"Today, all around the world, Indigenous-led protests to protect their territories and heritage from fossil fuel and climate-related developments continue. How do we best levy our actions to support them?"
Our veterans returned home from Standing Rock unscathed, and they discussed their experiences during a return celebration ceremony with our community. However, it has been five full years since protestors left Standing Rock. As hindsight gives clearer perspective on the events of 2016, I must know: When will this madness to destroy Mother Earth stop? My great-great grandmother survived the US Calvary but lived as a child prisoner of war, and grew up a refugee from her homeland. So many others at that time did not survive the exile. Today, those fighting for their homelands are branded "eco-terrorists," charged with felonies, or worse -- killed.
CBC News: Amazon Indigenous warrior killed by illegal loggers, November 4, 2019.
Today, all around the world, Indigenous-led protests to protect their territories and heritage from fossil fuel and climate-related developments continue. How do we best levy our actions to support them? How can anyone so far removed from Indigenous struggles make an impact? Well, fortunately, anyone who votes, pays taxes, or consumes fossil fuels not only has the power, but the right to enact change.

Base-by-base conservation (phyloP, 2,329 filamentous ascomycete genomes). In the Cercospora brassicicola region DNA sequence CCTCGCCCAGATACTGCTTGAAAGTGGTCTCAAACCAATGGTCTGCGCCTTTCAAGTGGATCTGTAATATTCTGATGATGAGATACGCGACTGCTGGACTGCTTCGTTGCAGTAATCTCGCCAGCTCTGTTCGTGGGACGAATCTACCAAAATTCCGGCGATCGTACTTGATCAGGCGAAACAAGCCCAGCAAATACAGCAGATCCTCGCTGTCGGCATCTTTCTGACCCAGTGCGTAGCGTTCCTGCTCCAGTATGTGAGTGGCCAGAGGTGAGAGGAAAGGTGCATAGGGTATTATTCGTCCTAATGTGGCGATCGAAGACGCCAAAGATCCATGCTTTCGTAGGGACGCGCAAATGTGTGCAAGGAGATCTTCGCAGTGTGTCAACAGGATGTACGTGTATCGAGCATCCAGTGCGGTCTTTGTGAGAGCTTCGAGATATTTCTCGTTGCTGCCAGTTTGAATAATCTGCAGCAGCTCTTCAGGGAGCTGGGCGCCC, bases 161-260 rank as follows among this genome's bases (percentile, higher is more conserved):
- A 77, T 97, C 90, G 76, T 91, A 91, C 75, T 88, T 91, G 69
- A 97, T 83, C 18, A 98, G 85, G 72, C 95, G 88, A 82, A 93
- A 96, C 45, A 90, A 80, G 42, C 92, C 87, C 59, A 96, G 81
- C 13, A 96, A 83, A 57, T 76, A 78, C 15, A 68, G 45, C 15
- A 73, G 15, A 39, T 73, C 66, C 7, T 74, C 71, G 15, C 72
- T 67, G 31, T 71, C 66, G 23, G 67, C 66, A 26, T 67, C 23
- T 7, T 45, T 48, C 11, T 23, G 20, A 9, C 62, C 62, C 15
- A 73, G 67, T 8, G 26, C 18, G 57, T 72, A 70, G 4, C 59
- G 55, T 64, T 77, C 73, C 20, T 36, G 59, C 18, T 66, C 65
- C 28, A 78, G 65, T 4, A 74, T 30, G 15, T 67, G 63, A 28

First, write to your elected officials and ask that they bring a resolution forward at their governance level supporting the UN Declaration on the Rights of Indigenous Peoples (UNDRIP) into their governmental decision-making processes. UNDRIP was supported by the US in 2011, but it is not yet legally binding. Expressing your advocacy of the declaration to your local city council, county board of commissioners, state representatives, and even your governor is the first step to supporting Indigenous human rights and the rights of nature instead of corporate rights.
"We are in this together. Everyone is attached to this struggle, and it didn't start or end with Standing Rock."
Second, write to your elected officials and ask that all development projects from this day forth occur with the Free, Prior, and Informed Consent of Indigenous Peoples. It's not perfect, but it will get governments on the path to support the rights of Indigenous peoples to their food and water security, and ensure that the survival of Indigenous cultural heritage is not sacrificed.
Next, support a just energy transition and keeping fossil fuels in the ground. We cannot end at fossil fuel divestment and call it a day; decolonizing policy and transitioning economies is what will save future generations.
Last, but certainly not least, you must keep supporting land back movements and demand that criminal charges against land and water defenders be dropped. Those who act to safeguard the future of functioning ecosystems and our planet as a whole are not criminals or terrorists.
We are in this together. Everyone is attached to this struggle, and it didn't start or end with Standing Rock. The fate of Indigenous peoples and our homelands is ultimately the fate of all humanity.